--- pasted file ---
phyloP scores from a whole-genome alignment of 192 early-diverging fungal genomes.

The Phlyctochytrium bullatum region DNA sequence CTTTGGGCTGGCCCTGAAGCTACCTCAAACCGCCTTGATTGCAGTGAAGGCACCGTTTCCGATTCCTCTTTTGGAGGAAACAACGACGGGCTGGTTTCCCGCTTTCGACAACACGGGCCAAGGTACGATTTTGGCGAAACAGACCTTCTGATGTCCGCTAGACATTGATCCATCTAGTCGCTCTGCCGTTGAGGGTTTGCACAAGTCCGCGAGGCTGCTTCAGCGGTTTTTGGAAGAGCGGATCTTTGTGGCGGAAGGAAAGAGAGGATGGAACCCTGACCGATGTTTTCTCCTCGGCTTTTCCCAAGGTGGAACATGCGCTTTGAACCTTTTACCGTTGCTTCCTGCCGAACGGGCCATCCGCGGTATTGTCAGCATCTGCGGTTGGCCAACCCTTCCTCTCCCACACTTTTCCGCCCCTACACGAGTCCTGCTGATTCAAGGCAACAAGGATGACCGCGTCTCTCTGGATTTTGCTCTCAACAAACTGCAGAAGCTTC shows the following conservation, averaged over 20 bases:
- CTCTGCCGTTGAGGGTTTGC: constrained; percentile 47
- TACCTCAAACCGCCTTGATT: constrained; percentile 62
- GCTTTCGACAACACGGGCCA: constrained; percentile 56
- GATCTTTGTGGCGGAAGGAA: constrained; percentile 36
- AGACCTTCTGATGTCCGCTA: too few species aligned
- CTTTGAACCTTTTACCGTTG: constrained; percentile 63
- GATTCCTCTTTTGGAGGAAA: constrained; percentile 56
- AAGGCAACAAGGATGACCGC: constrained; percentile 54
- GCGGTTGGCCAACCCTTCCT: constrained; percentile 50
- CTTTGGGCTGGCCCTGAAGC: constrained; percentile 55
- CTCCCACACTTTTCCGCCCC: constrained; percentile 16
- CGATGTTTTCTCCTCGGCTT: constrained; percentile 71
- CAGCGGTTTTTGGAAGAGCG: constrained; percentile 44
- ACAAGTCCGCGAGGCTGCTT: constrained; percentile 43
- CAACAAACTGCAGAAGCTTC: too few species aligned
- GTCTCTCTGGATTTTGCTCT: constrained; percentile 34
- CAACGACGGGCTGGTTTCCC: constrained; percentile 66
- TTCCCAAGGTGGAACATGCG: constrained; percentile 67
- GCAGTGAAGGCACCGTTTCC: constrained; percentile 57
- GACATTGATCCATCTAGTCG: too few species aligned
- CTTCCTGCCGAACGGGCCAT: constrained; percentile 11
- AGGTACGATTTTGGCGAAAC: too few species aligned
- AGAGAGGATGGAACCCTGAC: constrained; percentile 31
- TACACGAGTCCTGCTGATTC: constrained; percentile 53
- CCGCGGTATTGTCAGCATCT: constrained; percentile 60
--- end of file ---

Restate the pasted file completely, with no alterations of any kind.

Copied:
phyloP scores from a whole-genome alignment of 192 early-diverging fungal genomes.

The Phlyctochytrium bullatum region DNA sequence CTTTGGGCTGGCCCTGAAGCTACCTCAAACCGCCTTGATTGCAGTGAAGGCACCGTTTCCGATTCCTCTTTTGGAGGAAACAACGACGGGCTGGTTTCCCGCTTTCGACAACACGGGCCAAGGTACGATTTTGGCGAAACAGACCTTCTGATGTCCGCTAGACATTGATCCATCTAGTCGCTCTGCCGTTGAGGGTTTGCACAAGTCCGCGAGGCTGCTTCAGCGGTTTTTGGAAGAGCGGATCTTTGTGGCGGAAGGAAAGAGAGGATGGAACCCTGACCGATGTTTTCTCCTCGGCTTTTCCCAAGGTGGAACATGCGCTTTGAACCTTTTACCGTTGCTTCCTGCCGAACGGGCCATCCGCGGTATTGTCAGCATCTGCGGTTGGCCAACCCTTCCTCTCCCACACTTTTCCGCCCCTACACGAGTCCTGCTGATTCAAGGCAACAAGGATGACCGCGTCTCTCTGGATTTTGCTCTCAACAAACTGCAGAAGCTTC shows the following conservation, averaged over 20 bases:
- CTCTGCCGTTGAGGGTTTGC: constrained; percentile 47
- TACCTCAAACCGCCTTGATT: constrained; percentile 62
- GCTTTCGACAACACGGGCCA: constrained; percentile 56
- GATCTTTGTGGCGGAAGGAA: constrained; percentile 36
- AGACCTTCTGATGTCCGCTA: too few species aligned
- CTTTGAACCTTTTACCGTTG: constrained; percentile 63
- GATTCCTCTTTTGGAGGAAA: constrained; percentile 56
- AAGGCAACAAGGATGACCGC: constrained; percentile 54
- GCGGTTGGCCAACCCTTCCT: constrained; percentile 50
- CTTTGGGCTGGCCCTGAAGC: constrained; percentile 55
- CTCCCACACTTTTCCGCCCC: constrained; percentile 16
- CGATGTTTTCTCCTCGGCTT: constrained; percentile 71
- CAGCGGTTTTTGGAAGAGCG: constrained; percentile 44
- ACAAGTCCGCGAGGCTGCTT: constrained; percentile 43
- CAACAAACTGCAGAAGCTTC: too few species aligned
- GTCTCTCTGGATTTTGCTCT: constrained; percentile 34
- CAACGACGGGCTGGTTTCCC: constrained; percentile 66
- TTCCCAAGGTGGAACATGCG: constrained; percentile 67
- GCAGTGAAGGCACCGTTTCC: constrained; percentile 57
- GACATTGATCCATCTAGTCG: too few species aligned
- CTTCCTGCCGAACGGGCCAT: constrained; percentile 11
- AGGTACGATTTTGGCGAAAC: too few species aligned
- AGAGAGGATGGAACCCTGAC: constrained; percentile 31
- TACACGAGTCCTGCTGATTC: constrained; percentile 53
- CCGCGGTATTGTCAGCATCT: constrained; percentile 60